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Author Topic: Pat Garrett & Billy the Kid (1973)  (Read 56331 times)
stanton
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« Reply #165 on: June 12, 2011, 02:03:26 AM »

just saw the movie on TCM for the first time. (Prior to the screening, Robert Osbourne [the TCM host] said that while the version doesn't restore everything Peckinpah wanted, it is much closer to peckinpah's version than the theatrical release was).

1. the movie is visually stunning and the casting and acting was good, but overall I was very unsatisfied. I'd rate it 6.4/10:

2. There were frequent brief references in the dialogue to Pat and Billy's having rode together in the past, yet no further explanation of the backstory/motivation, and I did not feel I could "identify" with them.

3.Throughout the film, the blood looks so fake it is laughable.

4. I always hated Peckinpah's shtick with the slo-mo violence.

5. The film kind of drags on for stretches with nothing happening. According to Robert Osbourne's introduction, that was a problem the studio execs had with the film, which led to them cutting it for theatrical release. While I have never seen that theatrical version, who knows -- maybe the studio execs did have a point, for a change. Parts of the film did seem to drag on needlessly IMO.

SPOILER SPOILER SPOILER

Finally, I couldn't tell who those guys were that killed Pat in the opening scene -- can anyone help me out on that? Thanks  Smiley

One was his former deputy Poe, the others are unknown hired hands.

Poe represents the compromise Garrett made (while Billy represents the ideal and freedom), and therefore had always to bear the humiliating outbursts of Garrett's self-hate.
That Garrett in the end becomes killed by Poe makes the film even more pessimistic, even if Garrett was already inwardly dead since he killed Billy.

The reasons for cutting down the Theatrical version to 106 min are pretty complex, and have also a lot to do with Peckinpah's behaviour.

If you saw the long version of the film, then I agree it drags here and there. Despite some major flaws the version released on DVD does the narrative flow more justice.

But I think you won't like the film very much anyway.

But the film was for irritating at first also, and it has so much poetic qualities, that I began really to love it after I watched it a second time. And that was the butchered 106 min version, but thanks to the episodic structure oft the film it works also in that version.

« Last Edit: June 12, 2011, 02:08:00 AM by stanton » Logged

drinkanddestroy
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« Reply #166 on: June 12, 2011, 02:38:57 AM »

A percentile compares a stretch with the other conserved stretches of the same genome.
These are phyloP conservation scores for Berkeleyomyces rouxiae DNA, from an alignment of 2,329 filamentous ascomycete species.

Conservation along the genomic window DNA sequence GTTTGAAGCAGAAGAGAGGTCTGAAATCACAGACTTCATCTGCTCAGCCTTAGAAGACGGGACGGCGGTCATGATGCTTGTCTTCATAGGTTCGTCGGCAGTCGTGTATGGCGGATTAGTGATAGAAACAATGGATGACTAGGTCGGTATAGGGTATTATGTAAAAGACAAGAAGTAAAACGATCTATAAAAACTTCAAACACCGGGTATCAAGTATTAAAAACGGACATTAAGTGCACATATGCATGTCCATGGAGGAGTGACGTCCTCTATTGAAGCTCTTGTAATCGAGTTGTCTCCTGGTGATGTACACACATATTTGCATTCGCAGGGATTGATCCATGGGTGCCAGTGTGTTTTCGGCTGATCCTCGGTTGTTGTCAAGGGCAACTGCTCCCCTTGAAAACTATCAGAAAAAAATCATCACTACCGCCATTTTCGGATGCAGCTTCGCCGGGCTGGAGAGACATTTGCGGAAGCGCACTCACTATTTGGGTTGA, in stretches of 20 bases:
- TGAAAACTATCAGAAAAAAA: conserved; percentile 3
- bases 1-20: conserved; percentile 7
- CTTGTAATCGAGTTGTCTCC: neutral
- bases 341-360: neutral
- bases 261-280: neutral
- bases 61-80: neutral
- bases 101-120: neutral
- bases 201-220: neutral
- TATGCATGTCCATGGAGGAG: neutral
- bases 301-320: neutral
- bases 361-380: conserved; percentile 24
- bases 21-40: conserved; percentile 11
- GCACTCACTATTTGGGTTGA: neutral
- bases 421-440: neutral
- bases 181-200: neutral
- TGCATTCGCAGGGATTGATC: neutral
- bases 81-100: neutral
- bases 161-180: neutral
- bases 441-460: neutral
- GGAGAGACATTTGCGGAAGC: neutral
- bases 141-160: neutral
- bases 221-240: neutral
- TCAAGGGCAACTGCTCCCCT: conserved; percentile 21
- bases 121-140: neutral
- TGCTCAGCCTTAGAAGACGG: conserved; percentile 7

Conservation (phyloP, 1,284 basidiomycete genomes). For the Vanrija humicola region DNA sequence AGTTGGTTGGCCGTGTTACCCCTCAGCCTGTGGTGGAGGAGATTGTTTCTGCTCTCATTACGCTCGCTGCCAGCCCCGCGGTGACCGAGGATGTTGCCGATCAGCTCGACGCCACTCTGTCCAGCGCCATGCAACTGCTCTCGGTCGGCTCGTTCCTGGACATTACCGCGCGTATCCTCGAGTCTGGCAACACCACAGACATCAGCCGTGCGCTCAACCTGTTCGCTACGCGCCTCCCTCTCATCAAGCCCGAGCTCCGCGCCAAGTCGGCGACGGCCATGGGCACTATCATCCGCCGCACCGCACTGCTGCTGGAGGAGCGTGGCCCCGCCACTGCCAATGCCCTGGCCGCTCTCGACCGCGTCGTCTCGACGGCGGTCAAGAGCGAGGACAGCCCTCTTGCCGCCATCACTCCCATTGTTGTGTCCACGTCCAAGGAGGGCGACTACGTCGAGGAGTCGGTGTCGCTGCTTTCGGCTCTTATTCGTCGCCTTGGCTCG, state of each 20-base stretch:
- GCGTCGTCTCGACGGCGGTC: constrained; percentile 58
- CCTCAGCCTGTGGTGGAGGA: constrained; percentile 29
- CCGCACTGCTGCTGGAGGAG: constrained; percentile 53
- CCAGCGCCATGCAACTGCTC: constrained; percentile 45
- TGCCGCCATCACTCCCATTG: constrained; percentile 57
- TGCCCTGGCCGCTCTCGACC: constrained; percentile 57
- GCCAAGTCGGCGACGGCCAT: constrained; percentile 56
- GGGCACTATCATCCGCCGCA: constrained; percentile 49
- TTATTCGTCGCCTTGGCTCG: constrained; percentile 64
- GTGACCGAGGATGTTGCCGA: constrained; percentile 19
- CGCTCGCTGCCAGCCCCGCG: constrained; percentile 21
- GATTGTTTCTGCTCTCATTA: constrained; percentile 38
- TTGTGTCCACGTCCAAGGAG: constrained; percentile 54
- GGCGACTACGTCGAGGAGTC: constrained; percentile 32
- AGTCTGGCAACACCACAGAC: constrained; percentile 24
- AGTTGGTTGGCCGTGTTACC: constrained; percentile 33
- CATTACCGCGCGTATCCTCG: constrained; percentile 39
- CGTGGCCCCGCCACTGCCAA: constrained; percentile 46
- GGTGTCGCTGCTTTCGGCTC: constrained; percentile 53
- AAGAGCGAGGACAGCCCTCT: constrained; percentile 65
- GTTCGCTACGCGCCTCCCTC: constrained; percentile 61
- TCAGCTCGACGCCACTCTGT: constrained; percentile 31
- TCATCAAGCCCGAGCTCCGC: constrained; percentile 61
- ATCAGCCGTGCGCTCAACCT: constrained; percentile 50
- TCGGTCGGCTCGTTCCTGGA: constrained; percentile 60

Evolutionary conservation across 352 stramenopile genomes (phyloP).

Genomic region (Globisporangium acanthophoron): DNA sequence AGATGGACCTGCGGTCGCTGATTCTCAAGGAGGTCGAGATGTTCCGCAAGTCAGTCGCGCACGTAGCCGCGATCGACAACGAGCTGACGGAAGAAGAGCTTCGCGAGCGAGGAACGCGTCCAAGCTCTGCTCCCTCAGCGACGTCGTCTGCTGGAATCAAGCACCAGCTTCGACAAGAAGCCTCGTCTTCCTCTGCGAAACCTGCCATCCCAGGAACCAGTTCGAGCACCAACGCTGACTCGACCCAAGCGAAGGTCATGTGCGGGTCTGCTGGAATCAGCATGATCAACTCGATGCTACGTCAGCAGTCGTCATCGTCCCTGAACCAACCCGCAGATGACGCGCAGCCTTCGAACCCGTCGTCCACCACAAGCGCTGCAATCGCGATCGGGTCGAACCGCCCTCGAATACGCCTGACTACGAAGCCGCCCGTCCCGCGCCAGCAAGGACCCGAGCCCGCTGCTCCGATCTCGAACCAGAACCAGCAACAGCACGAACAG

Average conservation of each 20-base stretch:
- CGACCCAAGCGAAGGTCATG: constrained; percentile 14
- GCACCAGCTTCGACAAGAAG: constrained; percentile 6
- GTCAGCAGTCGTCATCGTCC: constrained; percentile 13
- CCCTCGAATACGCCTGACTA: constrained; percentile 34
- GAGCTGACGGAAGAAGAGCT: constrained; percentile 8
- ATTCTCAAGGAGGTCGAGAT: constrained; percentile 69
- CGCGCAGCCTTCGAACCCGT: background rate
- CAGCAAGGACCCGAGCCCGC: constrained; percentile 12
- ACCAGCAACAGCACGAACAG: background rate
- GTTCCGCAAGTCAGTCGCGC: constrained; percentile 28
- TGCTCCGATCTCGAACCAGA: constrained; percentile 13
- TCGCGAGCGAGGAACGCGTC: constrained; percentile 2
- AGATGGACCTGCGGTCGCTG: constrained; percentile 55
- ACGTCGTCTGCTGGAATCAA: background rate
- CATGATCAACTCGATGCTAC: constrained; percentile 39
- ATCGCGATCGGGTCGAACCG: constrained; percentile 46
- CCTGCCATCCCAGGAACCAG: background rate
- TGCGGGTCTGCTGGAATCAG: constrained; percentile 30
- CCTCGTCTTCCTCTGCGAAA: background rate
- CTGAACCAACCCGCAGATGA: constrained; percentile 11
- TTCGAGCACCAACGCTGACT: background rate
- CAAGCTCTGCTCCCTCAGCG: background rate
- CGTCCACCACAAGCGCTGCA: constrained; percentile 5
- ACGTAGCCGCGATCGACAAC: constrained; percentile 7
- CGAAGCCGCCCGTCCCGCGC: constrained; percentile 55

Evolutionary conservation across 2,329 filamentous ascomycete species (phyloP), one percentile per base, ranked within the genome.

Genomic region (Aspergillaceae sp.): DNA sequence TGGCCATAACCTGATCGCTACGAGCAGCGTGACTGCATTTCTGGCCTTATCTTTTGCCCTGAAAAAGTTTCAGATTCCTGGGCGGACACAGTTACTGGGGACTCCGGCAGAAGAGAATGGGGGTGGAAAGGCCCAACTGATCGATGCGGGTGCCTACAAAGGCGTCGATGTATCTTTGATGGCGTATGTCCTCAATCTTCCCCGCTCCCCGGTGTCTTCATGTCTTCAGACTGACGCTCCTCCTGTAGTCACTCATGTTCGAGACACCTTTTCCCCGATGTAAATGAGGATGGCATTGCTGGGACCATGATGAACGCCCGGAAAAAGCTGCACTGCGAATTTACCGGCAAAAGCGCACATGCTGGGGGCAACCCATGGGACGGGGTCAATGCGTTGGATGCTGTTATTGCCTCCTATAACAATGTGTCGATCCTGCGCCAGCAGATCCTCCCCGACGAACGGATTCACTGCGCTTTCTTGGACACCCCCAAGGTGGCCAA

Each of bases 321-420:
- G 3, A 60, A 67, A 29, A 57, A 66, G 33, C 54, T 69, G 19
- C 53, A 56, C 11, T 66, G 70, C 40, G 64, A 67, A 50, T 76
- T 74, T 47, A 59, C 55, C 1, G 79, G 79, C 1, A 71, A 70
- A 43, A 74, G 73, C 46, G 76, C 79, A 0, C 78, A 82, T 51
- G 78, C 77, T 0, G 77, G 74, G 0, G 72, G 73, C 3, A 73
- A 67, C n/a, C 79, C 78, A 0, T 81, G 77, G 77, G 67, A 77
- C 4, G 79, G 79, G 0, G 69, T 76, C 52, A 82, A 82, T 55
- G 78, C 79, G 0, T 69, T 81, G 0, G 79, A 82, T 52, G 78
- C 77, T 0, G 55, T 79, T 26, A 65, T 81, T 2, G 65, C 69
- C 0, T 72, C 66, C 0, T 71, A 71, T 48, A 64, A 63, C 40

Amazon http://www.amazon.com/Pat-Garrett-Billy-Two-Disc-Special/dp/B000BT96DC says the dvd has: on Disc One a "Special Edition" 115 mins. version

and on Disc 2: a "1988 Turner Preview version" of 122 mins.,


so not sure which was the version I saw on TCM, but I guess we can certainly say it NOT the 106 min. version... well after seeing how long and disjointed the story seems of the edition I've seen, maybe I'd like it a little more if I had indeed seen the 106 min "butchered" version... either way, Iam not dying to see other editions now. it was not a good film for other reasons

« Last Edit: September 06, 2011, 12:10:48 PM by drinkanddestroy » Logged

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« Reply #167 on: June 12, 2011, 03:18:47 AM »

I'm sure it was the 122 min version.

What about the scene with the dying Sheriff at the river. Ain't taht a beautiful scene? (A scene which is btw even more beautiful in the shorter versions.

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« Reply #168 on: October 23, 2011, 03:54:34 AM »

rambling robert zimmerman made his film debut in PGABTK. he jerks his head around a lot and does what he's told  Huh

Dylan made his TV debut on live television in a BBC play in 1962.
He made his film debut on a newsreel taken at a civil rights rally in Greenwood, Miississippi in 1963 followed by the films Festival! and Dont Look Back, both in 1965.

Richard

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« Reply #169 on: October 23, 2011, 06:00:06 AM »


Fort Sumner, New Mexico Territory, circa 1875, before it was decommissioned
and before the Maxwell family bought it.


I love the look and feel of Pat Garrett and Billy the Kid. There is every indication that the art department did their research, especially in the courthouse and at Fort Sumner. All that adobe and stone and rough-hewn boards give the film a tactile quality that is harmonious with the weary sadness of the story. Little splashes of color like the jacket Garrett wears, made from an Indian blanket, amidst Coquillon's deep rich autumnal color that was so breathtaking on the big screen. Kristofferson's low flat voice; a voice and an accent like that are from deep Texas. It can't be faked.